Declamation

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Declamation

 

the art of rhetorically delivering poetry or prose.

In ancient Rome, declamation, or exercise in elocution, was an important element of rhetoric. In France, declamation was the art of delivering speeches and poems on the stage. In the classical theater of the 17th and 18th centuries the concept of declamation encompassed the entire range of methods, including gesture and mimicry, that an actor could use in playing his role. Classicism canonized the solemnly elevated, melodious, and conventional manner of dramatic speech that met the norms of court taste.

The development of romantic and realistic tendencies in the theater of the late 18th and early 19th century led to the decline of classical declamation. Romanticism proclaimed the freedom of the actor’s inspiration and feeling; realism made the actor’s speech and whole behavior on the stage dependent on the character he portrayed, with all his individual and typical traits. With time, the word “declamation” began to designate a false, stilted manner of speaking. K. Stanislavsky considered declamation to be one of the most flagrant manifestations of vacuity and hyprocrisy in the art of acting.

For a long time, a concert reading of poetry from the stage was called a declamation, with no pejorative connotation. In this sense the term “declamation” was later supplanted by “recitation.”

References in periodicals archive ?
The five Latin Declamations brought Vives (1492-1540) to the attention of the literary community in 1520.
5) demonstrates Schumann's more flexible approach to song setting and declamation later in life, and provides a link to the discussion of late-nineteenth-century lied that follows.
Apart from mass rallies, symposia, conventions meetings and speech declamations, a unique ceremony will be held at all six bridges linking Pakistan and PoK, where Pakistani and Kashmiri people will form a human chain.
In spite of all the declamations about a "united Jerusalem," it has always been a tale of two cities.
And when Iraq's Tehran-allied Grand Ayatollah Ali Sistani becomes the new Ayatollah Khomeini of Baghdad, issuing "Great Satan" declamations against the United States and sending terrorist cells to attack us, what then?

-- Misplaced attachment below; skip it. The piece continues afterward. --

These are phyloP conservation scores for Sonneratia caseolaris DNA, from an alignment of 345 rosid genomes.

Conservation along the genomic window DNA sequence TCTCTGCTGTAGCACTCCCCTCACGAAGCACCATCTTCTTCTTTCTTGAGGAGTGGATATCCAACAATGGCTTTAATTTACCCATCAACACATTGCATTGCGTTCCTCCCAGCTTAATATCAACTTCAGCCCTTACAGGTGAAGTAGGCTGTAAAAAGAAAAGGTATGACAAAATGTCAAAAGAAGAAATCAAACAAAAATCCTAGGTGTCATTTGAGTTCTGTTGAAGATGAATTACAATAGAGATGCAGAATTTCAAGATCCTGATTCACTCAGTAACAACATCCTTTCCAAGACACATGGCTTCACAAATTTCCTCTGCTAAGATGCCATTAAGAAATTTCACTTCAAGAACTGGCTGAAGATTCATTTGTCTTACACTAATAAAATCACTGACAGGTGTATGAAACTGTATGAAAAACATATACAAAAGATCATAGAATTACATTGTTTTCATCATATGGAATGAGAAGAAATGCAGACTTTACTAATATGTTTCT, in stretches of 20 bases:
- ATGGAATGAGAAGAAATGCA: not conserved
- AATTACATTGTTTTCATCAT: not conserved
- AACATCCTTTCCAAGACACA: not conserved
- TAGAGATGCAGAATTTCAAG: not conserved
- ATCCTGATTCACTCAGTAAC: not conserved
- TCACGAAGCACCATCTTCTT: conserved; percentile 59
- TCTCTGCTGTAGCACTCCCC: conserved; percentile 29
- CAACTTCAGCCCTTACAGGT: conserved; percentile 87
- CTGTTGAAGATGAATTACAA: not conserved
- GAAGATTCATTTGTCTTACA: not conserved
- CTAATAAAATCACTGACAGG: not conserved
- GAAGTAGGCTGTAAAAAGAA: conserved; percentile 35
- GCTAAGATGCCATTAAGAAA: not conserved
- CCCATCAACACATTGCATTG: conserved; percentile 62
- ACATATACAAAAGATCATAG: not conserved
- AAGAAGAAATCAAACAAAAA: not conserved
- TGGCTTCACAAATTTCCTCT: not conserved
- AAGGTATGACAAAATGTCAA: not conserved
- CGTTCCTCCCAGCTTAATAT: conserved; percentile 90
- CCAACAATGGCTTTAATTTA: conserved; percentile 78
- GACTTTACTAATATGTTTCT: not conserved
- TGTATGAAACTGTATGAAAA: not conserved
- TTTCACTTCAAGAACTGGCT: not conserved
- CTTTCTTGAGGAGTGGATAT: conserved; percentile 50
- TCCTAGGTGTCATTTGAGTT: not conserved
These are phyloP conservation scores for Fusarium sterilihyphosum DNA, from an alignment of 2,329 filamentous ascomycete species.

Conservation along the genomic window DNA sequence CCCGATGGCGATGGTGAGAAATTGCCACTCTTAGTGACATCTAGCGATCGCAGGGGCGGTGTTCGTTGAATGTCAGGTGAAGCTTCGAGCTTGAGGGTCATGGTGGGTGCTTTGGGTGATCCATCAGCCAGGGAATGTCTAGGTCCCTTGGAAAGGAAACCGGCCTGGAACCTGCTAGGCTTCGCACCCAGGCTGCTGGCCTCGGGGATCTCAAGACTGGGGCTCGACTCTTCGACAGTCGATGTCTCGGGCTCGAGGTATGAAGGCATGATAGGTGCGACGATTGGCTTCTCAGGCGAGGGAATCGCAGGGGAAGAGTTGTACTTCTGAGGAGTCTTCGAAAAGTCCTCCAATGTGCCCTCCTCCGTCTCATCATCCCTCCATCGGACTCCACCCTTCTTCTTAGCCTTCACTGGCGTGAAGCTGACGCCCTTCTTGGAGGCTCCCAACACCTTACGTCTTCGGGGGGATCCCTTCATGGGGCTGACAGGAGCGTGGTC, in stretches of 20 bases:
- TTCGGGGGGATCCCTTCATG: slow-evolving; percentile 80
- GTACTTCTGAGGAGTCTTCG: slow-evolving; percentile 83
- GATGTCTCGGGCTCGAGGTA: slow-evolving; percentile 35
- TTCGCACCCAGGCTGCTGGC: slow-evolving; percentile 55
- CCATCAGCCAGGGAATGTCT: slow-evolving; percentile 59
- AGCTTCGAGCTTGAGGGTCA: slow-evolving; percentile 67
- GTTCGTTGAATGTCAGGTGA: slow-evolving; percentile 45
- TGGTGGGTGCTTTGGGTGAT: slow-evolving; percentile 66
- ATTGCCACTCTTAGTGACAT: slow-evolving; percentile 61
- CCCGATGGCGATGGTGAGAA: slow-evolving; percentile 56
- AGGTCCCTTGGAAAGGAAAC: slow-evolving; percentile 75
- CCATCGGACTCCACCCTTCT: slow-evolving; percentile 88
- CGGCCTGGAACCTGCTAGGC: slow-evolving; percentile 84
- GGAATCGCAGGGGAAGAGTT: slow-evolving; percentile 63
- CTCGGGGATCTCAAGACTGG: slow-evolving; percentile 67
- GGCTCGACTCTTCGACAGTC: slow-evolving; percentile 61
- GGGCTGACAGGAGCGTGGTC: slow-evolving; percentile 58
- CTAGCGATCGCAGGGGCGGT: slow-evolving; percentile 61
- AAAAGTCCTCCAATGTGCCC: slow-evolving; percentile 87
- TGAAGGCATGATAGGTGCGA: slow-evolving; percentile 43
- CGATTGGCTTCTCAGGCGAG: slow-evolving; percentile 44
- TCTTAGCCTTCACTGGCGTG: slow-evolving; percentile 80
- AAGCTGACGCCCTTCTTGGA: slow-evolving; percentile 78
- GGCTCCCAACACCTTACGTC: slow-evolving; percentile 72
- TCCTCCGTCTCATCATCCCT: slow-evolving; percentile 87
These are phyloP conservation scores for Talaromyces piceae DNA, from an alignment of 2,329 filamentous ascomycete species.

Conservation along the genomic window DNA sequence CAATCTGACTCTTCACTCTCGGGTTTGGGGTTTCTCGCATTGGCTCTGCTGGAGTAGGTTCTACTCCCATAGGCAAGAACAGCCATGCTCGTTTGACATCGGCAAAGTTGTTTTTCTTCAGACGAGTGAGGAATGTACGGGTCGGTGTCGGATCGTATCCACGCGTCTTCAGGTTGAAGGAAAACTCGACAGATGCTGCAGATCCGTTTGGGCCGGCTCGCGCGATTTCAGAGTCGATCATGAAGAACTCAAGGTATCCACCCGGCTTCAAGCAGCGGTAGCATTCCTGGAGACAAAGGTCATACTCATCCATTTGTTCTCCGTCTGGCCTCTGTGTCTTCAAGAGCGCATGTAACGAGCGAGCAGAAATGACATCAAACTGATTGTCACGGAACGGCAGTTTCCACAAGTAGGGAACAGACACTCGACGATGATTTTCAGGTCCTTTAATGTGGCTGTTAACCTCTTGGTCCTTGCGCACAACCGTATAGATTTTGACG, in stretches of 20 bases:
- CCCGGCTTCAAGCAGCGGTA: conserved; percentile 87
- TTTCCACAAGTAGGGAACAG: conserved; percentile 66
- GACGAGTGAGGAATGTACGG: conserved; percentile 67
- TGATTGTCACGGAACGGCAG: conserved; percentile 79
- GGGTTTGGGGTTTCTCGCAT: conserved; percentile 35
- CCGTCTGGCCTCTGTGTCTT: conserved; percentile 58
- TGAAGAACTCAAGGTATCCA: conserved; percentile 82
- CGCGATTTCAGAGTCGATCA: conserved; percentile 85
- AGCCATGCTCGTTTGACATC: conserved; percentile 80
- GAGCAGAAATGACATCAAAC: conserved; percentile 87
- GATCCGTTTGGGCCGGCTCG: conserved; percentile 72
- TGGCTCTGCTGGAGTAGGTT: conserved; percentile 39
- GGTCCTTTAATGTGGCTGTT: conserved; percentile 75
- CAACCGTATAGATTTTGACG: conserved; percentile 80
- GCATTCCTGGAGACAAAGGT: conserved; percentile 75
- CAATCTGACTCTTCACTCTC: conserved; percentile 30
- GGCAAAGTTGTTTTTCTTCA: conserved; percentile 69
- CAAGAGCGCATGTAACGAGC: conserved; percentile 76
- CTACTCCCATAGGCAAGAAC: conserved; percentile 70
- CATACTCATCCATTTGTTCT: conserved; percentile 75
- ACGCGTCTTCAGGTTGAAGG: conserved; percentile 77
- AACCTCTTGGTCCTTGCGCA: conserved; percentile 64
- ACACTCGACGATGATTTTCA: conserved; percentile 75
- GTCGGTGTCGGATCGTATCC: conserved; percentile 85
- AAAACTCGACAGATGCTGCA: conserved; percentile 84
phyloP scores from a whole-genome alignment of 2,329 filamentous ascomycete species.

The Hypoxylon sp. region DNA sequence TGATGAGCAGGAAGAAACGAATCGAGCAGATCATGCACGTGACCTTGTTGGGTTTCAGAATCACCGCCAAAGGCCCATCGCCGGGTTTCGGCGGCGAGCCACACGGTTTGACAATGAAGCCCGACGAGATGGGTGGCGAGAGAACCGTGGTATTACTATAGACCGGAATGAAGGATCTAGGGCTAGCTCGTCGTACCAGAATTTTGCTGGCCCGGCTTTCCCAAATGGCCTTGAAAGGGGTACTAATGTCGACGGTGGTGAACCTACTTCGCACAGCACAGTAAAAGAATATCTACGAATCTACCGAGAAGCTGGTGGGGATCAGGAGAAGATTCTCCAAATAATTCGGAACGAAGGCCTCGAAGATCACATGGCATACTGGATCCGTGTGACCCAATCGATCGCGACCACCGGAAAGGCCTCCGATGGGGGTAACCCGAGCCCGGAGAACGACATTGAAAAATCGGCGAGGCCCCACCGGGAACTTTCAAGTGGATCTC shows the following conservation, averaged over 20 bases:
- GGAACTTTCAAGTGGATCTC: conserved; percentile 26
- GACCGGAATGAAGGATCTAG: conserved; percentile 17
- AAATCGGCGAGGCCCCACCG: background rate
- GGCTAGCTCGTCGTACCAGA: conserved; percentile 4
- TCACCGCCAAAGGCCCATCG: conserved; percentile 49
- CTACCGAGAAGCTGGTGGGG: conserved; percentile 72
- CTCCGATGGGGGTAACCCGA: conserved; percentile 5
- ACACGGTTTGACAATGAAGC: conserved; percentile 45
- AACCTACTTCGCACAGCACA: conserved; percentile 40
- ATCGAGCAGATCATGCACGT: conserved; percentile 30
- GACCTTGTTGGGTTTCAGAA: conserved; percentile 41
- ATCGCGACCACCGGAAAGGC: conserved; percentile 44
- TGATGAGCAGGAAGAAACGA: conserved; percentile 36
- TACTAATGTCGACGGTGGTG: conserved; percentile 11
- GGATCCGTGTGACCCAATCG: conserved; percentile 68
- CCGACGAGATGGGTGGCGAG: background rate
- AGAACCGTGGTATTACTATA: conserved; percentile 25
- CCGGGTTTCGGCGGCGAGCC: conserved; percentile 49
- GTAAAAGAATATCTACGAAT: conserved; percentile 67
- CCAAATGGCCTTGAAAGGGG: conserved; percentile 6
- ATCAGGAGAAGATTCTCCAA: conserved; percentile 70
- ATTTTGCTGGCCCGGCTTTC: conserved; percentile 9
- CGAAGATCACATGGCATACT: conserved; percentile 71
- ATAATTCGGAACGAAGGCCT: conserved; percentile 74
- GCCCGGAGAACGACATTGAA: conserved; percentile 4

After the publication of Thomas Zinsmaier's excellent work on DM 6, (2) the baton passed to Antonio Stramaglia, who has taken the initiative to form an international group of researchers with the aim to provide all Major Declamations with (new) translations and commentaries.
Hoysten's dramatic vocals ricochet between spooky gospel and staccato declamations as guitarist Sara Jaffe churns out angular riffs and scrambled, mixmaster-style fusillades.
Out go the twitching nostrils, flailing arms and sniffy declamations about a cheeky scintilla of vanilla and oodles of gunsmoke.
Similarly, 1997's Batman & Robin, the last installment in a series that demonstrates the law of diminishing returns better than most economic textbooks could ever hope to, managed to turn away the masses far more effectively than Fredric Wertham's homophobic declamations in Seduction of the Innocent.
These and the other bands I discovered offered a dizzying variety of opinions, stories, declamations, rants, and manifestoes, from the existential surf music of Agent Orange and the suburban despair of the Adolescents and Black Flag's rawness in California to the eclectic hardcore bands featured on the Flex Your Head compilation from DC and the Boston scene's Unsafe At Any Speed.
Yet--maybe because I could feel m yself literally growing old during the six-hour screening--I bristled at its pretentious appropriation of Mozart's music and short, tragic life (recounted by a teary narrator) as an allegory of human suffering, and its grandiose Dostoevskian declamations.
Essentially, this is a romance that wavers between opera and soap opera: declamations of love are delivered with breathtaking sincerity; there are childhood memories, dreams, and even an accidentally discovered love letter.